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PostPosted: Tue Aug 21, 2018 9:46 pm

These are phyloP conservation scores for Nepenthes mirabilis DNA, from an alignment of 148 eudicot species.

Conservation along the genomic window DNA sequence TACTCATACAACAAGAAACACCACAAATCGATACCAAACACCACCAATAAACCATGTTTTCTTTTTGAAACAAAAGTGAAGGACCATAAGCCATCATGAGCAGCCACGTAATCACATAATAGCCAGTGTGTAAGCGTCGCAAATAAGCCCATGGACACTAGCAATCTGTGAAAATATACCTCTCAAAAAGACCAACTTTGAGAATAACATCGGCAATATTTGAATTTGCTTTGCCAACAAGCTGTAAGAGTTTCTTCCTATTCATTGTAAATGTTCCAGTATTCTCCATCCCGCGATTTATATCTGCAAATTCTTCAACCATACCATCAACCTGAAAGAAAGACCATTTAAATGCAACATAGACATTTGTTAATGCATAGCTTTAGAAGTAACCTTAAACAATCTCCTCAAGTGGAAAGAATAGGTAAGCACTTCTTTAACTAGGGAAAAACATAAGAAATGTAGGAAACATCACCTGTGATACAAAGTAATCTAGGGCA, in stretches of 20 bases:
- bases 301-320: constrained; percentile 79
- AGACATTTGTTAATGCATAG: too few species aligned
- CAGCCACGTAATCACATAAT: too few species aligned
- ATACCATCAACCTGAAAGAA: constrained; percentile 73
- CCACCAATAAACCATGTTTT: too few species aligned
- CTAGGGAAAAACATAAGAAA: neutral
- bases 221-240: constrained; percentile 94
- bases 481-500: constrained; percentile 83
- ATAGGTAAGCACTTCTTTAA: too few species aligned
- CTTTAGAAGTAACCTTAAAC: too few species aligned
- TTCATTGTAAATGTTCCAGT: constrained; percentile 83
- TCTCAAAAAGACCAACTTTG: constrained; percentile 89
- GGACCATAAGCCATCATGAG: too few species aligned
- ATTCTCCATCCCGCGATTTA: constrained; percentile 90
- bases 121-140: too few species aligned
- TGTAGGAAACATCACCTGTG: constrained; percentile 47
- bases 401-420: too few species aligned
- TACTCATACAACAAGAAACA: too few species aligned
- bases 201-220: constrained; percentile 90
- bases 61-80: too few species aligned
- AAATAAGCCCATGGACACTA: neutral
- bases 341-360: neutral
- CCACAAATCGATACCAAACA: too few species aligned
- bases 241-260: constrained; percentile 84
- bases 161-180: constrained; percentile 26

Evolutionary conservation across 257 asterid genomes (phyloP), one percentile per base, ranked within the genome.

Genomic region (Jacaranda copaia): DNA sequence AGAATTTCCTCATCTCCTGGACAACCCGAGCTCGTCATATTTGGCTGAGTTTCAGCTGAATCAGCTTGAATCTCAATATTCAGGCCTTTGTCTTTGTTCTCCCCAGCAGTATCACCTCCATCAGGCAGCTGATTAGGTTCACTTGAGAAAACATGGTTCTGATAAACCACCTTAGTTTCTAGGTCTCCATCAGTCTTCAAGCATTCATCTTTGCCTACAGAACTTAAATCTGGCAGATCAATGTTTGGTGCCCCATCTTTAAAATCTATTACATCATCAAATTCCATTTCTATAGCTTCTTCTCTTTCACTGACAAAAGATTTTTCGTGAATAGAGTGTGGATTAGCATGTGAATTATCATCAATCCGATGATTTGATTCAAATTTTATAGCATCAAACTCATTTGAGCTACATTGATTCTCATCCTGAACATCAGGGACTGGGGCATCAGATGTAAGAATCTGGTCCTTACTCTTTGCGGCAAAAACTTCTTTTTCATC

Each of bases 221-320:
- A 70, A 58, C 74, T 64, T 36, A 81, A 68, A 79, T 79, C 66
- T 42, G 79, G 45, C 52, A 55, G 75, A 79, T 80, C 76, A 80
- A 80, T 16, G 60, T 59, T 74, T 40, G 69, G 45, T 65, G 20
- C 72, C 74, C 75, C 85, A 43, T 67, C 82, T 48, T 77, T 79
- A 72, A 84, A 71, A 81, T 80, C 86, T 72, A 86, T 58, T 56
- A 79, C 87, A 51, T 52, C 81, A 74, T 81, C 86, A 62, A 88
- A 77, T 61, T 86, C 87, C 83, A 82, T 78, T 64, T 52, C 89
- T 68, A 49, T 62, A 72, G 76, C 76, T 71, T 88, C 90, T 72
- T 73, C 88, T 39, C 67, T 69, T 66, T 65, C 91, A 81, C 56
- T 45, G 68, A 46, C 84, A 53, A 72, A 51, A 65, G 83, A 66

TORONTO -- It was such a bad first period, the Toronto Maple Leafs figured they couldnt duplicate the disaster. They were right in that they responded to coach Randy Carlyles goaltending switch to erase a two-goal deficit. Ultimately Toronto lost 5-4 in a shootout to the Detroit Red Wings in a preview of the Winter Classic, but it was the battling back to get a point that had them feeling slightly more upbeat than usual after a defeat. "Well take the point," captain Dion Phaneuf said. "Coming back, I feel that was a big step for our team to come back against a team that doesnt really give up a whole lot. We did a lot of really good things tonight." The good things for the Leafs (18-16-4) came in the second and third periods when they got goals from Phaneuf and Joffrey Lupul to tie the score and then one from the much-maligned David Clarkson to take the lead. That was a complete reversal from the first period, when they squandered the opening goal from defenceman Cody Franson and gave up three goals in 9 minutes 11 seconds to Pavel Datsyuk, Joakim Andersson and Tomas Jurco. "We score the first goal and then we basically stood around for the rest of the period and watched them do their thing," Carlyle said. "They out-competed us badly in the first period." Starting goaltender James Reimer gave up those three goals on 12 first-period shots. He got the hook in favour of Jonathan Bernier at the first intermission, after Carlyle noticed rebounds bouncing away from Reimer and wasnt happy with Anderssons goal going off his stick and in and Jurco shooting the puck through him. Reimer was understandably unhappy with Carlyles decision, which he respected, and also with his performance. "Definitely not what we had in mind, what I had in mind," said Reimer, who was making a third straight start for the first time this season. "They just scored a couple too many goals. Obviously the second one, that cant go in. It was obviously my fault, a hundred per cent. And the third one, they made a nice play, but I think thats one that I can get done on some days, too." The Leafs looked like a completely different team in the second period in front of Bernier. Carlyle was pleased at how his players got pucks deep, cycled, drew penalties and managed to draw even in the game by scoring twice on former Toronto goaltender Jonas Gustavsson, who wound up giving up four goals on 23 shots. "I dont think I had my best game tonight, at least we were able to step up there and get the win," Gustavsson said. Phaneuf said he and his teammates talked about having a better effort in the second period. That showed, and when Clarkson scored 8:32 into the third period Carlyle hoped that kind of "dirty" goal would be able to carry the Leafs. Instead, the Red Wings (17-12-9) were able to tie it on a goal by Tomas Tatar at 13:44 when Niklas Kronwall won a blue-line puck battle against Phil Kessel. "We made a mistake and we couldnt get a puck out along the wall, guy got in behind us, a rebound and then we lost in a shootout," Carlyle said in summing up the Leafs sixth loss in their past seven games. "I think that the way that game developed in the evening, I think we were fortunate to get a point." The Red Wings felt fortunate to win in the shootout on goals by Datsyuk and former Senators captain Daniel Alfredsson. It was their first victory that way this season after losing their first six shootouts. "It was a mental block for us, shootouts, and to win this one tonight hopefully we can put that behind us and start winning a few," said Alfredsson, who scored the winner. "Winning in overtime last game and now winning in a shootout tonight lessens the grip on the stick next time around." Mike Babcock, coach of the Red Wings and Team Canada, pointed out that he doesnt get so hung up on the shootout performance. But hell take the points from this one, Detroits second straight victory following a six-game losing streak. "I think were a pretty even-keeled group," Babcock said. "We just keep on keeping on. Were going to be fine here in the end. Weve got to get players back and then well start playing with some speed and confidence and tempo and everything." The Red Wings were playing without injured captain Henrik Zetterberg (back), goaltender Jimmy Howard (knee), centre Stephen Weiss (sports hernia) and forwards Gustav Nyquist (groin), Johan Franzen (concussion) and Justin Abdelkader (concussion). They got defenceman Danny DeKeyser back after missing 15 games with a shoulder injury. Carlyle saw similarities between the two teams because the Leafs are still without centres Tyler Bozak (oblique) and Dave Bolland (severed tendon in ankle). But the rest of the team is in tact, and players have been quick to brush injuries off as an excuse. The problem Saturday night wasnt lacking players as much as it was another poor start after Fransons goal 7:15 in. "I didnt think we were ready and we came out a little bit sloppy," said Clarkson, whose go-ahead goal was just his third of the season. "When you allow a team with that much skill and talent to get ahead of you, its hard to battle back, but I think we showed something tonight by battling back. Weve got to be ready from the drop of the puck, be ready to play the way we know we can, the way we did in the second and third." The Leafs play for the final 40 minutes of regulation represented the biggest positive of the night, which was a chance for the teams to feel each other out before meeting in the Winter Classic Jan. 1 at Michigan Stadium in Ann Arbor. That game is too far from now for either Toronto or Detroit to focus on. The Leafs concern was about their good and bad effort that led to this shootout loss. "It takes a toll on you trying to dig out of a two-goal hole like that," said Lupul, who had a goal and an assist. "If we take one thing from the game, its probably get off to a little better start." NOTES -- Kessel was held without a goal for the eighth time in 10 games since Bozak went out with his oblique injury. The star winger has two goals and five assists in that time. Defencemen Mark Fraser and Paul Ranger and forward Frazer McLaren were healthy scratches for the Leafs for the second straight game. Frank Vatrano Jersey .ca looks back at the stories and moments that made the year memorable. Noel Acciari Jersey .twitter.com/TeZD3KOvlA — Charlotte Hornets (@hornets) September 24, 2014 Sorry for the delay, we just got back from lunch at Papa Vons #NBAFastFood pic. http://www.bruinshockeypro.com/authenti ... ns-jersey/. Kuznetsov, who was selected by the Capitals in the first round of the 2010 NHL Entry Draft, has been playing for his hometown team Chelyabinsk Traktor of the KHL. Danton Heinen Jersey . The top-ranked Spaniard won his fourth Madrid Open on Sunday after Kei Nishikori was forced to withdraw with a hip injury when trailing 2-6, 6-4, 3-0 in the final. And Nadal, who is coming off to uncharacteristic quarterfinal losses on clay, said his mental strength is still lacking just two weeks ahead of the French Open. Charlie McAvoy Jersey .com) - Theres nothing better for a team than to send out the staff ace in the most important game of the season.The 2014 NHL trade deadline has come and gone and all thats left is to pick apart the 20 trades made with 38 players changing addresses. Some teams got significantly better, some teams divested themselves of talent and some teams had quiet afternoons, keeping the status quo. But you cant really pick winners or losers, yet. Last year, the Pittsburgh Penguins were declared the winners of the deadline when they brought in both Jarome Iginla and Brenden Morrow. While both played well for their new clubs, the Penguins were overmatched and dominated in a sweep by the Boston Bruins, the team Iginila spurned to join the Penguins, in the Eastern Conference finals with the team falling well short of their goal of winning the Stanley Cup. The Ottawa Senators alleviated a logjam in net at the 2013 deadline when they sent Ben Bishop to the Tampa Bay Lightning for Cory Conacher. Conacher, at the time, was second in rookie scoring and the Sens hoped that he could bring some jump to its second line, while identifying Bishop as the odd man out in a crowded crease that also included Craig Anderson and Robin Lehner. Flash forward one year and Bishop is starring in net for the Lightning, third in the league in wins with a sterling 2.09 GAA and a .931 save percentage. The lanky goaltender is certainly at the forefront of the Vezina conversation with his team firmly ensconced in a playoff position. Conacher, on the other hand, struggled mightily in his first full season with the Senators, finding himself unable to replicate his rookie season success and enduring a 30-game goalless drought. Waived by the team, Conacher was claimed on Wednesday by the Buffalo Sabres, reuniting him with Tim Murray and taking him back to the city where he went to school at Canisius. Obviously, with draft picks and prospects in play, the full ramifications of trades wont be felt for years down the road, but we can assess the immediate impact of todays movement. With big names like Ryan Miller and Roberto Luongo moved prior to Wednesdays deadline, Thomas Vanek was the highest profile player to switch jerseys when the New York Islanders shipped the Austrian sniper to the Montreal Canadiens. The Habs pursuit of Vanek was somewhat of a clandestine one, having not been heavily attached to Vanek in the days leading up to the deadline like the Los Angeles Kings or Pittsburgh Penguins were. Vaneks potential payoff for the Canadiens is obvious. At 62, Vanek becomes one of the teams bigger fowards and his soft hands should instantly help a team looking for more scoring punch. Eclipsing the 20-goal mark in every one of his nine NHL seasons (including this one), the 30-year-old pending free agent makes the Canadiens power play a much scarier proposition. Sacrificing only a (conditional) second-round pick in 2014 and Swedish forward prospect Sebastian Collberg to acquire Vanek (and a conditional fifth-round pick) has to be viewed as nothing short of a coup for the Habs and general manager Marc Bergevin. Whether or not Vanek, who reportedly turned down a substantial extension offer from the Islanders in February, is retained long term will be a bridge to cross down the line. And what of the team that dealt Vanek in the Islanders? Looking at things strictly from an asset standpoint, general manager Garth Snow took a bath on Vanek and his bold acquisition of the player in October didnt turn out nearly the way Snow intended. Vanek, acquired from the Buffalo Sabres, cost the Islanders three-time 30-goal-scorer Matt Moulson, their 2014 first-round pick and a second-rounder in 2015. Though Moulson is an impending free agent himself, the cost to bring in Vanek was immense and with the Islanders slim playoff hopes effectively torpedoed by the season-ending injury to John Tavares at the Olympics, Snow did not come close to recouping the assets he expended. While Collberg might one day be an effective NHL scorer, its hard not to view the Islanders Thomas Vanek experiment as a failure. With both Vanek and Andrew MacDonald, who was traded to the Philadelphia Flyers on Tuesday, turning down lucrative extensions and eventually leaving town, questions will certainly be asked of Snow and his long term future in the GMs office. If the Islanders failed at asset management this week, Murray and the Sabres excelled. In the past six days, the Sabres turned Moulson, Miller, Steve Ott, Brayden McNabb, Cody McCormick, two second-rounders, a third-round pick and the newly acquired Jaroslav Halak into Chris Stewart, Michal Neuvirth, Rostislav Klesla, prospects William Carrier, Hudson Fasching and Nicolas Deslauriers, Torrey Mitchell and three picks (a first and a pair of seconds). In the next two drafts, the Sabres have a staggering 10 picks in the first two rounds. This is coupled with a tremendous amount of cap flexibility going forward. While the Sabres might suffer in the short term and details have yet to emerge on Pat LaFontaines surprise resignation on Saturday, Murray has seemingly positioned his team to properly retool in an attempt to re-emerge as an Eastern Conference contender. The days one blockbuster saw an exchange of captains as the Tampa Bay Lightning shipped Martin St. Louis to the New York Rangers for Ryan Callahan. The writing was on the wall for St. Louis and the Lightning. Having been left off Canadas initial Olympic roster, despite eventuallly playing for the gold medal-winning team, St.dddddddddddd. Louiss relationship with general manager Steve Yzerman seemed to sour and a quick divorce both appeared to be on the horizon and was likely the best choice for both parties. St. Louis cited familial reasons for his trade request (he lives in nearby Connecticut), but dealing the franchises captain and talisman cant sit well with Lightning fans. Still, Yzerman did well in his acquisition of Callahan. Perhaps not as offensively talented as reigning Art Ross-winner St. Louis and unlikely to immediately replicate St. Louiss chemistry with the returning Steven Stamkos, Callahan quickly fills the Lightnings leadership void and gives the team cap flexibility going forward and the ability to re-sign Callahan if both parties so choose. On top of that, Yzerman was able to procure a first-rounder in 2015 and a second in this summers draft that could turn into a first if the Rangers can advance to the Eastern Conference finals. Though Callahans contract negotiations and lack of movement between the two sides were well publicized in the days and weeks heading up to the deadline, the trade still came as a bitter pill for the player. If Callahans agent, Stephen Bartlett, is to be believed, the Rangers and Callahan could have bridged that gap "with about one conversation," but the U.S. Olympian finds himself in an advantageous situation. The Lightning are looking likely to be a playoff team and Callahan knows that if he performs well during the rest of the regular season and into the playoffs, hell be in good position to name his price this offseason in a relatively weak free agent crop. Coincidentally, the last time the Rangers traded their captain was in 2003 when the Blueshirts sent the negotiation rights to impending free agent Mark Messier to the San Jose Sharks. In return, they received a fourth-round pick in 2004. With that pick, the Rangers selected Ryan Callahan. Other teams impressed on Wednesday. The Ottawa Senators turned a third and fifth-round picks into Ales Hemsky from the Edmonton Oilers, who will also retain half of Hemskys salary. The talent of Hemsky has never been in question, but his durability has almost always been an issue. If the Senators, who also managed to re-sign Chris Phillips for two more years, can harness some of Hemskys offensive potency, the team will have added a quality top-six forward (and a likely winger for Jason Spezza) in their push for a playoff spot. For Hemsky, the rest of this season can act as an audition for the Senators, who have the room to sign him long term at seasons end. The Los Angeles Kings addressed their scoring deficiencies in acquiring Marian Gaborik from the Columbus Blue Jackets. Gaborik represents a high risk, high reward proposition as the team sacrificed Matt Frattin and there is certainly some concern about how the mercurial Gaborik will fare under Darryl Sutter. But with the Blue Jackets absorbing half of Gaboriks salary, this could be a masterstroke by Dean Lombardi if the Slovakian comes up firing. Halak has always played his best hockey when never firmly established as a go-to number one goaltender and forced to compete for playing time like he did in Montreal with Carey Price and in St. Louis with Brian Elliott. The Washington Capitals are hoping that history will repeat itself after acquiring the Slovakian from the Sabres. Currently on the outside of the playoff picture looking in, general manager George McPhee and Adam Oates hope that a healthy rivalry between Halak and incumbent Braden Holtby will be the tonic to lift the Capitals into the post-season. Some other clubs raised eyebrows, but not necessarily in a good way. Ryan Kesler remained a Vancouver Canuck. A day after trading Roberto Luongo, general manager Mike Gillis did not pull the trigger on his (reportedly) wantaway winger to complete a drastic facelift on his team that is currently on the periphery of the playoff picture. Still, its not the end of the world for the Canucks as, if they choose to trade Kesler at some point in the offseason, he will still command a significant return since he is signed for two more seasons at a very attractive $5 million cap hit. That said, more than just Keslers future is likely to come under the microscope come this offseason even if the team pulls out a playoff spot. The Canucks core isnt getting any younger and its perhaps time to confront the reality that the teams window to contend is close to being sealed shut. Keslers staying in Vancouver rippled throughout the rest of the league. Anaheim Ducks general manager Bob Murray clearly thought that his club was in position to land the player and was left "confused" by his inability to do so. The Ducks day, then, seemed incomplete and its hard to argue that the team is better than it was on Tuesday after it dealt Dustin Penner to the Washington Capitals and goaltender Viktor Fasth to the Oilers, compromising some of the teams depth. Other than dealing Reto Berra to the Colorado Avalanche and Lee Stempniak to the Penguins, the Calgary Flames stayed surprisingly quiet. Most notably, Mike Cammalleri stayed put in Calgary. An unrestricted free agent at seasons end, its highly unlikely that Cammalleri will remain with the Flames beyond this April, so it comes as a bit of a shock that Brian Burke didnt parlay Cammalleri into picks or prospects. Cheap Heat Jerseys Cheap Bucks Jerseys Cheap Timberwolves Jerseys Cheap Pelicans Jerseys Cheap Knicks Jerseys Cheap Thunder Jerseys Cheap Magic Jerseys Cheap 76ers Jerseys Cheap Suns Jerseys Cheap Blazers Jerseys Cheap Sacramento Kings Jerseys Cheap Spurs Jerseys Cheap Raptors Jerseys Cheap Jazz Jerseys Cheap Wizards Jerseys ' ' '